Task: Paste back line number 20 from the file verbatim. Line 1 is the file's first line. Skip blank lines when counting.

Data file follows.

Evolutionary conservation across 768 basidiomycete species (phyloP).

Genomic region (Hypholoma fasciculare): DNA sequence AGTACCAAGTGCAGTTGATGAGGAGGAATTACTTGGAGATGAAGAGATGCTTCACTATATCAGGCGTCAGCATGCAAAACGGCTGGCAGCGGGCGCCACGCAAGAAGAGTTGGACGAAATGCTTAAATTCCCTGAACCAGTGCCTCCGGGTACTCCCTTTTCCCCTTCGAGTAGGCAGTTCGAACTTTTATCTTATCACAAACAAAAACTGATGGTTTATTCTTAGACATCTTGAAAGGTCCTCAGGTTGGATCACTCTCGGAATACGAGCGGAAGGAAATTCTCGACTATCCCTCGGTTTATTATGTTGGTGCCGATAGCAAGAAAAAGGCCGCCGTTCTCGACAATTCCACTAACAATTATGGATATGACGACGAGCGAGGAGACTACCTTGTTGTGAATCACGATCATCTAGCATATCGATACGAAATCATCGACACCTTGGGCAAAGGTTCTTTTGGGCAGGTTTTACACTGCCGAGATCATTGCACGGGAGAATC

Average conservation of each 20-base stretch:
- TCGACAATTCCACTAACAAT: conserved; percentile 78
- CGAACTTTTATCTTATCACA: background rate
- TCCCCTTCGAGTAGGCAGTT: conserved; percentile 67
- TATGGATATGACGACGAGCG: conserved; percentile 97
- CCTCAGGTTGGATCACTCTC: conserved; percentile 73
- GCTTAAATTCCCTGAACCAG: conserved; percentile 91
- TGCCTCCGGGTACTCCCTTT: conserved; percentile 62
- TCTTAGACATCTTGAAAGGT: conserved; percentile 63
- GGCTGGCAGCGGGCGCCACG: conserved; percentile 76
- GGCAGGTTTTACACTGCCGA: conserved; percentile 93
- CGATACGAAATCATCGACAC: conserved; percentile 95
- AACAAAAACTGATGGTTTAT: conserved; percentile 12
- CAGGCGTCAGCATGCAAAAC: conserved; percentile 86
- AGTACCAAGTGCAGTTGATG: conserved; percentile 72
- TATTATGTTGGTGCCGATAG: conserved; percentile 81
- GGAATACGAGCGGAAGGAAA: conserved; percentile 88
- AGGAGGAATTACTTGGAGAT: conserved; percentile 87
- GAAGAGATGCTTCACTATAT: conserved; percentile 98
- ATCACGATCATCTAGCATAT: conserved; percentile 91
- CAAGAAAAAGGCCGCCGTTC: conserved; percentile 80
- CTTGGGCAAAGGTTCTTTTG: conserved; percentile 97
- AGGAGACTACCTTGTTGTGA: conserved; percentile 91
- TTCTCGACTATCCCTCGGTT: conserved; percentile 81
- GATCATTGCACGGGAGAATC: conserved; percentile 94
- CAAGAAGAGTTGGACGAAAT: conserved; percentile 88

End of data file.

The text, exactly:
- AGGAGGAATTACTTGGAGAT: conserved; percentile 87